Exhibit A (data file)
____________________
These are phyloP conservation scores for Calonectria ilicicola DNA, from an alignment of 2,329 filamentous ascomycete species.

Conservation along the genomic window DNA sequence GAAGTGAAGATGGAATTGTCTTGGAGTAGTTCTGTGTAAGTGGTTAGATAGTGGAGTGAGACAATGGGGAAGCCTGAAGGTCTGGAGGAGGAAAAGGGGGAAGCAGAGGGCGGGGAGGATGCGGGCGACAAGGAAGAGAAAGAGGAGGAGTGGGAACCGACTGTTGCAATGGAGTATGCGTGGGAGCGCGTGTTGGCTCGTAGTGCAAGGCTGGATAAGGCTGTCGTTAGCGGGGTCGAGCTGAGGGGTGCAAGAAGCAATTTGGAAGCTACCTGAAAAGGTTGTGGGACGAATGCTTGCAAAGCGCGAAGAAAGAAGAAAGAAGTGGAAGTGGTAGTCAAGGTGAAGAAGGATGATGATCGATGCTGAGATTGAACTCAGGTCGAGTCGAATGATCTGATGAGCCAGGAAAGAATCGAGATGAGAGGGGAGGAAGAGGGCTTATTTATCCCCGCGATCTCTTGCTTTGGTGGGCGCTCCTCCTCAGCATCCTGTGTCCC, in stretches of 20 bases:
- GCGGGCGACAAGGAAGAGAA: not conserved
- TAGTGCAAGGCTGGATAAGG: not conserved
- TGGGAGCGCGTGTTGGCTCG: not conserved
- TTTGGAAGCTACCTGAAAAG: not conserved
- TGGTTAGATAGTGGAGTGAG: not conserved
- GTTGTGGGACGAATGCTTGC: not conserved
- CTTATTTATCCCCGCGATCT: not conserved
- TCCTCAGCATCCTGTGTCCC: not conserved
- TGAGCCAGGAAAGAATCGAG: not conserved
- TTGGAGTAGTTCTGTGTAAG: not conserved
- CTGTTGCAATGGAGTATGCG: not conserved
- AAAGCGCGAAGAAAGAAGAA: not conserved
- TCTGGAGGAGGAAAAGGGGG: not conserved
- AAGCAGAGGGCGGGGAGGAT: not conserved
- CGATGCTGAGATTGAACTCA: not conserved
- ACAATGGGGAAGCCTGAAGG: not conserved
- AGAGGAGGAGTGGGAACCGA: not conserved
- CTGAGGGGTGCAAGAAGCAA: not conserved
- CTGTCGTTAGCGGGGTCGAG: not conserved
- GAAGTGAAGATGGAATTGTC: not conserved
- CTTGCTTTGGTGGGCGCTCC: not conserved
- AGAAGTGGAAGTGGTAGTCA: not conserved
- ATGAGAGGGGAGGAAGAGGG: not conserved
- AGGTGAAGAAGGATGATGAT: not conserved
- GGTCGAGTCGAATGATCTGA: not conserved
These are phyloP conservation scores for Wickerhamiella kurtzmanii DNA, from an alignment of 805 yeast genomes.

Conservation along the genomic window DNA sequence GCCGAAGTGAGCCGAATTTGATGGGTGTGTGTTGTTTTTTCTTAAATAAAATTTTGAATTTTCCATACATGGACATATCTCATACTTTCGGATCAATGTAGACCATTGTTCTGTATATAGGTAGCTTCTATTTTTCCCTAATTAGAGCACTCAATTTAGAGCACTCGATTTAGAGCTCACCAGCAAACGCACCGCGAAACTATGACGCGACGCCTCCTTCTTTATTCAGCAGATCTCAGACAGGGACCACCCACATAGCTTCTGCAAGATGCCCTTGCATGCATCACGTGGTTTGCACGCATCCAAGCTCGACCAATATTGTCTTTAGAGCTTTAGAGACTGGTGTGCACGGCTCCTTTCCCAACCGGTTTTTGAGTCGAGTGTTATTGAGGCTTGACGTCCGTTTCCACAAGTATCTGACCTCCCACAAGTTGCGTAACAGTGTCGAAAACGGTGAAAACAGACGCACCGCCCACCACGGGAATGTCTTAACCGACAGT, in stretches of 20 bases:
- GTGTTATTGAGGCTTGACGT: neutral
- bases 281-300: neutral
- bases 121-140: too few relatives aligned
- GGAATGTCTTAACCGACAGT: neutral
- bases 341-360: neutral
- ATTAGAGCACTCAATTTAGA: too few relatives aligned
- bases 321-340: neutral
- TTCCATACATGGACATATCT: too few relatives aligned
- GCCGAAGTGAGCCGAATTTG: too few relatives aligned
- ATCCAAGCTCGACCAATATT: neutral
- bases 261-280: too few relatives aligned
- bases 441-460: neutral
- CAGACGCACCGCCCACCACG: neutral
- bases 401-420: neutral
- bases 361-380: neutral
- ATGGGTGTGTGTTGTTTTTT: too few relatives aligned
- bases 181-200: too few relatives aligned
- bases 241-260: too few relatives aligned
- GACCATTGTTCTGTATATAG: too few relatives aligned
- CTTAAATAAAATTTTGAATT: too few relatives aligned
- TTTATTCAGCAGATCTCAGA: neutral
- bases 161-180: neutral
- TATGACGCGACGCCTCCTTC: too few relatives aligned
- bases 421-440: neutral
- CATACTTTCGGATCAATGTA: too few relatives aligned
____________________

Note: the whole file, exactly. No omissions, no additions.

These are phyloP conservation scores for Calonectria ilicicola DNA, from an alignment of 2,329 filamentous ascomycete species.

Conservation along the genomic window DNA sequence GAAGTGAAGATGGAATTGTCTTGGAGTAGTTCTGTGTAAGTGGTTAGATAGTGGAGTGAGACAATGGGGAAGCCTGAAGGTCTGGAGGAGGAAAAGGGGGAAGCAGAGGGCGGGGAGGATGCGGGCGACAAGGAAGAGAAAGAGGAGGAGTGGGAACCGACTGTTGCAATGGAGTATGCGTGGGAGCGCGTGTTGGCTCGTAGTGCAAGGCTGGATAAGGCTGTCGTTAGCGGGGTCGAGCTGAGGGGTGCAAGAAGCAATTTGGAAGCTACCTGAAAAGGTTGTGGGACGAATGCTTGCAAAGCGCGAAGAAAGAAGAAAGAAGTGGAAGTGGTAGTCAAGGTGAAGAAGGATGATGATCGATGCTGAGATTGAACTCAGGTCGAGTCGAATGATCTGATGAGCCAGGAAAGAATCGAGATGAGAGGGGAGGAAGAGGGCTTATTTATCCCCGCGATCTCTTGCTTTGGTGGGCGCTCCTCCTCAGCATCCTGTGTCCC, in stretches of 20 bases:
- GCGGGCGACAAGGAAGAGAA: not conserved
- TAGTGCAAGGCTGGATAAGG: not conserved
- TGGGAGCGCGTGTTGGCTCG: not conserved
- TTTGGAAGCTACCTGAAAAG: not conserved
- TGGTTAGATAGTGGAGTGAG: not conserved
- GTTGTGGGACGAATGCTTGC: not conserved
- CTTATTTATCCCCGCGATCT: not conserved
- TCCTCAGCATCCTGTGTCCC: not conserved
- TGAGCCAGGAAAGAATCGAG: not conserved
- TTGGAGTAGTTCTGTGTAAG: not conserved
- CTGTTGCAATGGAGTATGCG: not conserved
- AAAGCGCGAAGAAAGAAGAA: not conserved
- TCTGGAGGAGGAAAAGGGGG: not conserved
- AAGCAGAGGGCGGGGAGGAT: not conserved
- CGATGCTGAGATTGAACTCA: not conserved
- ACAATGGGGAAGCCTGAAGG: not conserved
- AGAGGAGGAGTGGGAACCGA: not conserved
- CTGAGGGGTGCAAGAAGCAA: not conserved
- CTGTCGTTAGCGGGGTCGAG: not conserved
- GAAGTGAAGATGGAATTGTC: not conserved
- CTTGCTTTGGTGGGCGCTCC: not conserved
- AGAAGTGGAAGTGGTAGTCA: not conserved
- ATGAGAGGGGAGGAAGAGGG: not conserved
- AGGTGAAGAAGGATGATGAT: not conserved
- GGTCGAGTCGAATGATCTGA: not conserved
These are phyloP conservation scores for Wickerhamiella kurtzmanii DNA, from an alignment of 805 yeast genomes.

Conservation along the genomic window DNA sequence GCCGAAGTGAGCCGAATTTGATGGGTGTGTGTTGTTTTTTCTTAAATAAAATTTTGAATTTTCCATACATGGACATATCTCATACTTTCGGATCAATGTAGACCATTGTTCTGTATATAGGTAGCTTCTATTTTTCCCTAATTAGAGCACTCAATTTAGAGCACTCGATTTAGAGCTCACCAGCAAACGCACCGCGAAACTATGACGCGACGCCTCCTTCTTTATTCAGCAGATCTCAGACAGGGACCACCCACATAGCTTCTGCAAGATGCCCTTGCATGCATCACGTGGTTTGCACGCATCCAAGCTCGACCAATATTGTCTTTAGAGCTTTAGAGACTGGTGTGCACGGCTCCTTTCCCAACCGGTTTTTGAGTCGAGTGTTATTGAGGCTTGACGTCCGTTTCCACAAGTATCTGACCTCCCACAAGTTGCGTAACAGTGTCGAAAACGGTGAAAACAGACGCACCGCCCACCACGGGAATGTCTTAACCGACAGT, in stretches of 20 bases:
- GTGTTATTGAGGCTTGACGT: neutral
- bases 281-300: neutral
- bases 121-140: too few relatives aligned
- GGAATGTCTTAACCGACAGT: neutral
- bases 341-360: neutral
- ATTAGAGCACTCAATTTAGA: too few relatives aligned
- bases 321-340: neutral
- TTCCATACATGGACATATCT: too few relatives aligned
- GCCGAAGTGAGCCGAATTTG: too few relatives aligned
- ATCCAAGCTCGACCAATATT: neutral
- bases 261-280: too few relatives aligned
- bases 441-460: neutral
- CAGACGCACCGCCCACCACG: neutral
- bases 401-420: neutral
- bases 361-380: neutral
- ATGGGTGTGTGTTGTTTTTT: too few relatives aligned
- bases 181-200: too few relatives aligned
- bases 241-260: too few relatives aligned
- GACCATTGTTCTGTATATAG: too few relatives aligned
- CTTAAATAAAATTTTGAATT: too few relatives aligned
- TTTATTCAGCAGATCTCAGA: neutral
- bases 161-180: neutral
- TATGACGCGACGCCTCCTTC: too few relatives aligned
- bases 421-440: neutral
- CATACTTTCGGATCAATGTA: too few relatives aligned